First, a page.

Julia Jacklin said that Celine Dion was her “spiritual guiding star” when she was working on the songs for her new album. That seems somewhat absurd, because the Australian singer/songwriter’s delicate, introverted folk pop doesn’t have much in common with the Canadian superstar’s highly dramatic, sometimes kitschy, over-the-top power ballads. Jacklin’s soft, brittle voice, more reminiscent of Aimee Mann or Nico from The Velvet Underground, is a world away from Dion’s powerful organ, which spirals up to operatic coloratura.

Julia Jacklin learned something other than compositional tricks or singing techniques from Céline Dion, who has adored her since she was a teenager: an attitude. That you don’t have to be afraid of big feelings, that it’s not always about being cool. Jacklin said in an interview that she had wanted to break out of the “indie rock world of coolness” for a long time. Because it can “feel very tight and suffocating”.

Her recently released third studio album “Pre Pleasure” is the document of a liberation. The singer has freed herself not only from strangers, but also from her own expectations. A departure that is also reflected in the more opulent sound, enriched with strings and brass.

In keeping with the folk tradition, Jacklin has always strived to be sincere and honest in her songs. The ten titles of “Pre Pleasure” seem like autobiographical pieces of a puzzle, with some of the lyrics would also work as short stories.

Like the standout opening track, “Lydia Wears a Cross,” in which the singer, to the pounding of a drum machine, recalls her childhood confusion as she prayed for Princess Diana, who had just died in a car accident, in Catholic RE class. And while the students thought faith was all about singing together, the teacher called for submission to the dogmas of the church: “Eyes to the board / Thoughts to our Lord.”

Julia Jacklin was born in Sydney 32 years ago. She grew up in a family of teachers in the Blue Mountains, a national park 50 kilometers away. Today she lives in Melbourne. At the age of ten she was enthusiastic about Britney Spears and took singing lessons. She also loved Doris Day, for a while she wanted to be Fiona Apple. Parallel to her studies in social policy, she pushed her music career, first in the indie band Phantastic Ferniture.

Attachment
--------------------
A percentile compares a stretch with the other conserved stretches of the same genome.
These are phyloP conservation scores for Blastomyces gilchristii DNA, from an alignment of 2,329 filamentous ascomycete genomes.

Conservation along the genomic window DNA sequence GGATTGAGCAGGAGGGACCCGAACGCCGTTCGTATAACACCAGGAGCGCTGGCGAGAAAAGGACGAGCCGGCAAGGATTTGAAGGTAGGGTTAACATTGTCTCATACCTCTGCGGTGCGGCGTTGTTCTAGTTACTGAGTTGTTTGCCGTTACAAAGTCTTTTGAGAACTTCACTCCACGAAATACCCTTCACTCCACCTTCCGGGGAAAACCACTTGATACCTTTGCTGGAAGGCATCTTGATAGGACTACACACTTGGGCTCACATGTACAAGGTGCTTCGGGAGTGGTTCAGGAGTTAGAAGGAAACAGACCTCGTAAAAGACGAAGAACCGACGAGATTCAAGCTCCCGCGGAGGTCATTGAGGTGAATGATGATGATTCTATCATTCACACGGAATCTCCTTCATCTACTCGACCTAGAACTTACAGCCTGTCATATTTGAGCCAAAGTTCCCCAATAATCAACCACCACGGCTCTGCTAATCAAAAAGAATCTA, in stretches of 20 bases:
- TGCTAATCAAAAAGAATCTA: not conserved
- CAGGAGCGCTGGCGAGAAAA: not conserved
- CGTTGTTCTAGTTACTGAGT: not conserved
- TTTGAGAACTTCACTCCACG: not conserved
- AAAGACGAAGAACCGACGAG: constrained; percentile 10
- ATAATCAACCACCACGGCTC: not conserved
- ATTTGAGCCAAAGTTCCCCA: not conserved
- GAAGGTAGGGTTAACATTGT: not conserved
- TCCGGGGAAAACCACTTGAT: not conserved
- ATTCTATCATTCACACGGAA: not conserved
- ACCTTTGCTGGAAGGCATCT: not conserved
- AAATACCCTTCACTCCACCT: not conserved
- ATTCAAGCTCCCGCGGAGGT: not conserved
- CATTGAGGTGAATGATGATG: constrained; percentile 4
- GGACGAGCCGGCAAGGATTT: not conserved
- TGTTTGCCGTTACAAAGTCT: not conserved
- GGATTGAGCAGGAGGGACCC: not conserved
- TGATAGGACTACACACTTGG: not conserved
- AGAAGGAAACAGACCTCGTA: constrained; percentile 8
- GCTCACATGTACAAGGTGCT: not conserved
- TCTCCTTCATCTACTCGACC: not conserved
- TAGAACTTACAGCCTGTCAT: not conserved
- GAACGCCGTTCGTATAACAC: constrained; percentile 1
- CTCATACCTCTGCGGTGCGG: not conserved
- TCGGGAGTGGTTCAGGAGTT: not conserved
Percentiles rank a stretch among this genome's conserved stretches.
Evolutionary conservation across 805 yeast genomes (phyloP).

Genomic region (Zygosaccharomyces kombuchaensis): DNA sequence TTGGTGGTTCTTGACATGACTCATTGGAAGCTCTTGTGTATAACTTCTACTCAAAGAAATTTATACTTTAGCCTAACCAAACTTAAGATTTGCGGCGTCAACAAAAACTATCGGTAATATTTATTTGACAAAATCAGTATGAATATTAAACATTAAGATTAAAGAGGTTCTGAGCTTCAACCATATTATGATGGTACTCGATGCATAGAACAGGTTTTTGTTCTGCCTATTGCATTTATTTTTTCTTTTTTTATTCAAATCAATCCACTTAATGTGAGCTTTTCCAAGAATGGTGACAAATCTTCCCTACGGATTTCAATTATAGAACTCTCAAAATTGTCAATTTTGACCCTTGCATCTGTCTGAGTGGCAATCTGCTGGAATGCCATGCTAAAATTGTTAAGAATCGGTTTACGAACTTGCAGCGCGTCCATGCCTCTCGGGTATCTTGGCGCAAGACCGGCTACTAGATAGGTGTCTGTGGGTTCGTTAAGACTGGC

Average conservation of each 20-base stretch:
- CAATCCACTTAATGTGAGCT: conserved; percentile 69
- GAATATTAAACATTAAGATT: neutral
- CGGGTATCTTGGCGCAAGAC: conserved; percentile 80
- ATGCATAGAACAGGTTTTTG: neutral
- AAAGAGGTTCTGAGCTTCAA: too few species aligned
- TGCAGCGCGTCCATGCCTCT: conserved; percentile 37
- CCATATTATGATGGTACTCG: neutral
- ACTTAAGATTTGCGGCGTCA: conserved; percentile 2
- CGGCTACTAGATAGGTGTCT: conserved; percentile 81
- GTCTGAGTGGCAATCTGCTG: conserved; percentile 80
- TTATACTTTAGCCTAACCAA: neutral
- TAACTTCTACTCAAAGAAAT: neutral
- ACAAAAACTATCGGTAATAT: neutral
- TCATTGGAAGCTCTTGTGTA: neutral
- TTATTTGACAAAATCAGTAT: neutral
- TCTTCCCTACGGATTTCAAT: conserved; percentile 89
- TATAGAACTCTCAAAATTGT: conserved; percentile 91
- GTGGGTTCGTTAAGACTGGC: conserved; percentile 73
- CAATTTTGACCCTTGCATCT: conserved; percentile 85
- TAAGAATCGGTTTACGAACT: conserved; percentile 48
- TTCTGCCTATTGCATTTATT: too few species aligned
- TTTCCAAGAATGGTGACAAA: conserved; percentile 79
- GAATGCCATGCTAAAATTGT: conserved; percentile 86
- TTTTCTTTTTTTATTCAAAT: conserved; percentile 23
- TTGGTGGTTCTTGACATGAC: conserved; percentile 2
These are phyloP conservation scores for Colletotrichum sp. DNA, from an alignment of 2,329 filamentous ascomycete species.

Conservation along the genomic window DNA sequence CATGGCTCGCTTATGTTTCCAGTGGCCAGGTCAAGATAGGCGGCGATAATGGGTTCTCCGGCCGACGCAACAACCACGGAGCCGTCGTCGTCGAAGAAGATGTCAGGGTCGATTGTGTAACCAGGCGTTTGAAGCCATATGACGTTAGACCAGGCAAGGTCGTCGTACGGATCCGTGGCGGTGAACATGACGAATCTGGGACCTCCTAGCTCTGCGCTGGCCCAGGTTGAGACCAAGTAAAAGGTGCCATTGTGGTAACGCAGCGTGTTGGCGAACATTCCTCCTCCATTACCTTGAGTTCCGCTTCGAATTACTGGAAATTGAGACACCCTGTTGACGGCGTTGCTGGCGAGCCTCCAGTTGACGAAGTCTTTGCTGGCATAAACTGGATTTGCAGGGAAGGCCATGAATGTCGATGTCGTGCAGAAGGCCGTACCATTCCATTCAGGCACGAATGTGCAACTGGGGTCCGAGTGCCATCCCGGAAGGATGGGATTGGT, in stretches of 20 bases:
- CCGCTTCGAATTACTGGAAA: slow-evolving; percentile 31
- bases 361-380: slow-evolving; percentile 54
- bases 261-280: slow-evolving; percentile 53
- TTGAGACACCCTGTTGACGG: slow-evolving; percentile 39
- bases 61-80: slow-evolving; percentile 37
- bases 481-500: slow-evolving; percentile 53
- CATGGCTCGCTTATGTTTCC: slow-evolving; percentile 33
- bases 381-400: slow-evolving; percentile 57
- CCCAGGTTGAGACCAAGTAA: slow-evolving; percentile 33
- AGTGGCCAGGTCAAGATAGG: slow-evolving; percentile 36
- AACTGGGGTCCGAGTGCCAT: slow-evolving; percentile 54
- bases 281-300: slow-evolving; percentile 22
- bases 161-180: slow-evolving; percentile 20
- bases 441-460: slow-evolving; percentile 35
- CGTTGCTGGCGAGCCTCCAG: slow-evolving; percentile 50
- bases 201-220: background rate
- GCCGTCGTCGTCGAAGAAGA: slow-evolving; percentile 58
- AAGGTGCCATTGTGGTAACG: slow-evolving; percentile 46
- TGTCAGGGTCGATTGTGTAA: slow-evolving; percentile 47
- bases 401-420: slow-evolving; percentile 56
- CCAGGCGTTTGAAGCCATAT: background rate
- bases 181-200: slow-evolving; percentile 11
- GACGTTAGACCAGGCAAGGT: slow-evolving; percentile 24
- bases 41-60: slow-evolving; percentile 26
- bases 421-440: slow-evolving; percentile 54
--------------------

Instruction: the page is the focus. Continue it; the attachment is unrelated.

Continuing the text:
To finance the recording of her debut album, Don’t Let the Kids Win (2016), Jacklin worked at an essential oil factory. Her still quite puristic folk songs made it into the BBC Radio 6 program, the Australian media celebrated the singer as the “Next Big Thing” and she performed at the British Glastonbury Festival. With her more musically intricate album, Crushing (2019), Jacklin came to terms with a breakup and celebrated regaining her personal and physical autonomy. The record earned her an invitation from Lana Del Rey to sing a song from it – “Don’t Know How to Keep Loving You” – together on stage. Sometimes when she raises her voice, Jacklin actually sounds a little like Del Rey.

The failure of interpersonal communication as well as the delights and abysses of love are also recurring themes on “Pre Pleasure”. While Jacklin mantra-like repeats the union-refusal line “Am I gonna lose myself again” to post-punk electric guitars in the glisteningly bright indie-disco hit “I Was Neon”, she confesses in the piano ballad “Love, Try Not To Let Go” that she longs for nothing as much as love – and at the same time fears nothing more.

The saddest of the album’s bittersweet songs is called ‘Less Of A Stranger’ and deals with the singer’s relationship with her mother, who always seemed like a stranger to her. Accompanied only by an acoustic guitar, she sings “Never Gonna Know You” in a dull and cracked voice that seems to herald long futile struggles.

“Pre Pleasure” was recorded in September 2021 in Montreal, produced by Marcus Paquin, who has worked for The National, among others. Arcade Fire’s Owen Pallett provided string arrangements which were recorded by an orchestra in Prague. Jacklin’s touring band members are based in Canada, some play full-time with big indie bands like The Weather Station or Arcade Fire. Incidentally, Montreal is also the city where Céline Dion grew up, Jacklin’s not so secret idol anymore.

Julia Jacklin said she used to be dissatisfied with herself, considered herself musically limited. “Today I know that I have skills and that I don’t have to feel inadequate because I don’t have all the skills.” Working with an orchestra was a dream that she probably wouldn’t have dared to realize before.

Now, “Pre Pleasure” features songs that only require Jacklin’s voice and a guitar or piano alongside tracks that swell to big, world-embracing pop. All that’s missing is a cover version of “My Heart Will Go On”.